About two-thirds of U.S. veterans say the war in Iraq was not worth fighting, while 58% say the same of the war in Afghanistan.
A new Pew Research Center survey of veterans finds that a majority (57%) approve of the way Trump is handling his duties as commander in chief, with about half (48%) saying his administration’s policies have made the military stronger.
The U.S. is one of 23 countries where the military draft is authorized but not currently implemented. An additional 60 have some form of an active conscription program.
As the North Atlantic Treaty Organization (NATO) celebrates its 70th anniversary this month, Americans overwhelmingly say being a member of NATO is beneficial for the United States.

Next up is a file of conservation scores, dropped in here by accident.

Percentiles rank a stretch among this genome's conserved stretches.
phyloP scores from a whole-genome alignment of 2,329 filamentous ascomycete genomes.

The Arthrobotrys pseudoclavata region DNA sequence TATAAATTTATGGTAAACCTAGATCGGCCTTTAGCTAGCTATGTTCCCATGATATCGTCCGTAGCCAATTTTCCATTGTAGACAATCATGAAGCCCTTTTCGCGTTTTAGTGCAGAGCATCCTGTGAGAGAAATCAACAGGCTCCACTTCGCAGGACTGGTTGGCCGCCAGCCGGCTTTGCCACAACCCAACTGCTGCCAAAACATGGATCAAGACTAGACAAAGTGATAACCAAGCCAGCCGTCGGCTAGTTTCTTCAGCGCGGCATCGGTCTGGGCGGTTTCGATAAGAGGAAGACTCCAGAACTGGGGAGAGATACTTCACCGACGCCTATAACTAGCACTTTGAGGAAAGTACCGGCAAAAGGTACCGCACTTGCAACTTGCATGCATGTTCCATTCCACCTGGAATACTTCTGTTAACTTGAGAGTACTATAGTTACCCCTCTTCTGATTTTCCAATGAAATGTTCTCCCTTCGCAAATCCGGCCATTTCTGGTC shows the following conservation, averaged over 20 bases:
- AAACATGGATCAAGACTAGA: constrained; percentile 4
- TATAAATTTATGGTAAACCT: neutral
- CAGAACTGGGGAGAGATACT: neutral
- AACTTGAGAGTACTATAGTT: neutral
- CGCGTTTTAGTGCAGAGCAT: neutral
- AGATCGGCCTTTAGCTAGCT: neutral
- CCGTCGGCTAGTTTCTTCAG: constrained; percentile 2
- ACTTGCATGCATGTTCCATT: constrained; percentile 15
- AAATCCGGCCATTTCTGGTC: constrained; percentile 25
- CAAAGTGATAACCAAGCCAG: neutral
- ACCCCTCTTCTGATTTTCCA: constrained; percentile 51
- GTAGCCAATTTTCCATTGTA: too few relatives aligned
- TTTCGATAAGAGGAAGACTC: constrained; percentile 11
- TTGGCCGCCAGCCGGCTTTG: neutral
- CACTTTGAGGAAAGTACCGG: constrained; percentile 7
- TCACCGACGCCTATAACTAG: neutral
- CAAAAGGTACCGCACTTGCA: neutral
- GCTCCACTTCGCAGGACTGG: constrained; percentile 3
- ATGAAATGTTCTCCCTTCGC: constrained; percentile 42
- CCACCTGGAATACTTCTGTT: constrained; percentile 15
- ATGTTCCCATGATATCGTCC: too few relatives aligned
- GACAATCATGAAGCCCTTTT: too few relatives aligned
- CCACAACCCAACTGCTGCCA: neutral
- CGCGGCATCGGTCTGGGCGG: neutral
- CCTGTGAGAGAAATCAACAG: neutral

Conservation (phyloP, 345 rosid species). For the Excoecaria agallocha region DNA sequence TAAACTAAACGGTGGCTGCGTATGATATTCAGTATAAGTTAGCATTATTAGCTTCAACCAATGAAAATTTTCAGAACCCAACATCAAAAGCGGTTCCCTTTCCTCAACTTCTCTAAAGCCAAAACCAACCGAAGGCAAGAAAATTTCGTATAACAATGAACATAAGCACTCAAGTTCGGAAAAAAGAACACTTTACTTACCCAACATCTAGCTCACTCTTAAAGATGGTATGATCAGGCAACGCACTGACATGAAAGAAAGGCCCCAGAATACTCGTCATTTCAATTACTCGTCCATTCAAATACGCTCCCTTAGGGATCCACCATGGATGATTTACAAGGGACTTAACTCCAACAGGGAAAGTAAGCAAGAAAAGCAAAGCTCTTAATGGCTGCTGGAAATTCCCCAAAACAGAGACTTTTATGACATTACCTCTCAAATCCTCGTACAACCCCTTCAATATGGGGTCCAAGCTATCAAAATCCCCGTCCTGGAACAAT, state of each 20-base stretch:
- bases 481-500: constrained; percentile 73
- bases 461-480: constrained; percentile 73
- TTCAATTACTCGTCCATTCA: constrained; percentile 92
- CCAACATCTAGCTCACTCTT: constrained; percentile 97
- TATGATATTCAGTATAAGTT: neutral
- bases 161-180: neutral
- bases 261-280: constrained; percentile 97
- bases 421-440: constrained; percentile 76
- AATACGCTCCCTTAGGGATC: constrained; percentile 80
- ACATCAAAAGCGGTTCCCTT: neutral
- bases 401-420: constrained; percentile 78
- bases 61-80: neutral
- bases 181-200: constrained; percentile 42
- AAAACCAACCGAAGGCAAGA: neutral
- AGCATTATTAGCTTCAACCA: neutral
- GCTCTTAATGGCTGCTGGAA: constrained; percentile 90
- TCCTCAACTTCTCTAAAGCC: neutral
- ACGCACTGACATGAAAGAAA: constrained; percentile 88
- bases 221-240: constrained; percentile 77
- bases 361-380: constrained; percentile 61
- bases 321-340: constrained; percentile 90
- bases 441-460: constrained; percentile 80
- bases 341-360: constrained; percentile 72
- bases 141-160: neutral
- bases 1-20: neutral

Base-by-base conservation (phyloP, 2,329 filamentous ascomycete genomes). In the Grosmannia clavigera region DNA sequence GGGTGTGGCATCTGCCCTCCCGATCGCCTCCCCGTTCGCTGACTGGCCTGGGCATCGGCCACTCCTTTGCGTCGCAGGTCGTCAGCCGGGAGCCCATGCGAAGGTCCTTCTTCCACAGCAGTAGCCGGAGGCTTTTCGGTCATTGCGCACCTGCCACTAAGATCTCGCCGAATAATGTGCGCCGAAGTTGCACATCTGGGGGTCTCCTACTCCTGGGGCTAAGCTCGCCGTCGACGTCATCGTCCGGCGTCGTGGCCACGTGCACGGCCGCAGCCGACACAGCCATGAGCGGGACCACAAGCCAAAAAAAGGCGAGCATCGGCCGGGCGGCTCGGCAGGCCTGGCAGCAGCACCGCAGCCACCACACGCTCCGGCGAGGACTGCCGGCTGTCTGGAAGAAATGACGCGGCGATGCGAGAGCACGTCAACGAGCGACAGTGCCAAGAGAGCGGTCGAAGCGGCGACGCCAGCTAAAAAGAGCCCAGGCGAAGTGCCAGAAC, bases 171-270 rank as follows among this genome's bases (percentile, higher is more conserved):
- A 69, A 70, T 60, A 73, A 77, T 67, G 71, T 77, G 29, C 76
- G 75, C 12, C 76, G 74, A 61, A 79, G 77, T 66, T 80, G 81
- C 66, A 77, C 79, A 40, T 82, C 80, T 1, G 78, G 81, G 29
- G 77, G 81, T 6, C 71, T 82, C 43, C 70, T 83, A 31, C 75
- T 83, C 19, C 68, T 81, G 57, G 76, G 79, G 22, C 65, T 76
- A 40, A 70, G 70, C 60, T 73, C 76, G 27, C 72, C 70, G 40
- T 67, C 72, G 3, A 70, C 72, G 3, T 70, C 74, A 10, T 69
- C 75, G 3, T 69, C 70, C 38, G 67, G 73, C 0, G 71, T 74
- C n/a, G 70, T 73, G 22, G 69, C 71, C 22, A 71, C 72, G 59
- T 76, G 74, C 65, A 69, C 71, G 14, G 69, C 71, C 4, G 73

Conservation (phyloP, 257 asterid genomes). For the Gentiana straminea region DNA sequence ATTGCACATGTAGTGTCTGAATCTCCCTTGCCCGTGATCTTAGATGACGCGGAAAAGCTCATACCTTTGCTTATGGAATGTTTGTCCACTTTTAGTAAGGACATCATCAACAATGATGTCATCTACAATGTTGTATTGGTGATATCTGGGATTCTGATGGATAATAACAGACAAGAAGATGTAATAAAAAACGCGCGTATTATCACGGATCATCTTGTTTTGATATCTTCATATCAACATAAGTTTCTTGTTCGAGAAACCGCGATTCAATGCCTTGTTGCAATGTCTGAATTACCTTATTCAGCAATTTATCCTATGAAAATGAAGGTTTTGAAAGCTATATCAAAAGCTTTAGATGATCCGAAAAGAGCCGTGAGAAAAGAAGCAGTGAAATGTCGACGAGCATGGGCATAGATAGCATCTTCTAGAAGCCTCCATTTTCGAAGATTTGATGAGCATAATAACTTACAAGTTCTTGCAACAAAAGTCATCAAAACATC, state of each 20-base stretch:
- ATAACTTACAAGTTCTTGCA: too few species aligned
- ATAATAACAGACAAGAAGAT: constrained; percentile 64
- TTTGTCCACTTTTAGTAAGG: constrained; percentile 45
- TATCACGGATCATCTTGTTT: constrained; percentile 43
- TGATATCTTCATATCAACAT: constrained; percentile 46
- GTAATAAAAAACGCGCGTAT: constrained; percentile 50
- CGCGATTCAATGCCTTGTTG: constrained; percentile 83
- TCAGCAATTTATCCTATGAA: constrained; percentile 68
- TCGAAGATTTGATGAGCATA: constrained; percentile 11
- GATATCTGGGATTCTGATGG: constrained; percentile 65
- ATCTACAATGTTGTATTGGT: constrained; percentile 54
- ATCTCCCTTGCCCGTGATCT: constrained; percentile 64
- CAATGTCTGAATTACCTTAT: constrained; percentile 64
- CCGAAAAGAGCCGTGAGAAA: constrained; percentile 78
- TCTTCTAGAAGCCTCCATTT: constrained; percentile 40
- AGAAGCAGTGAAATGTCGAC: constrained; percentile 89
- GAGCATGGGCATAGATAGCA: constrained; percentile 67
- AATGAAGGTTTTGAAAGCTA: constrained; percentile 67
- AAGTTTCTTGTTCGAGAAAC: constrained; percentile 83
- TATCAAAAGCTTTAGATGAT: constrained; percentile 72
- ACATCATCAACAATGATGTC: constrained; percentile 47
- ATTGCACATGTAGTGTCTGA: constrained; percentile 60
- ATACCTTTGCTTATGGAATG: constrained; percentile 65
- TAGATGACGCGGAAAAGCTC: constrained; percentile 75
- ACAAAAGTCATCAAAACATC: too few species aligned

Overall, 43% of Americans say withdrawing American troops from Syria would be the right decision, while 45% say it would not.
About half of U.S. adults say the country's mission in Afghanistan has mostly failed in achieving its goals, while about a third say it has mostly succeeded.
Large majorities in eight Western European countries trust the military, ranging from 84% in France to 66% in Spain. Similarly, eight-in-ten Americans have confidence in the military.
Half of Americans say using military force against countries that may seriously threaten the U.S. – but have not attacked it – can often or sometimes be justified.
There were around 20.4 million U.S. veterans in 2016, representing less than 10% of the total U.S. adult population. Read key findings about U.S. veterans.
Americans give strongly positive ratings to teachers and members of the military, while ratings of political and ideological groups – Democrats, Republicans, liberals and conservatives – are much less positive, and more starkly divided along partisan lines.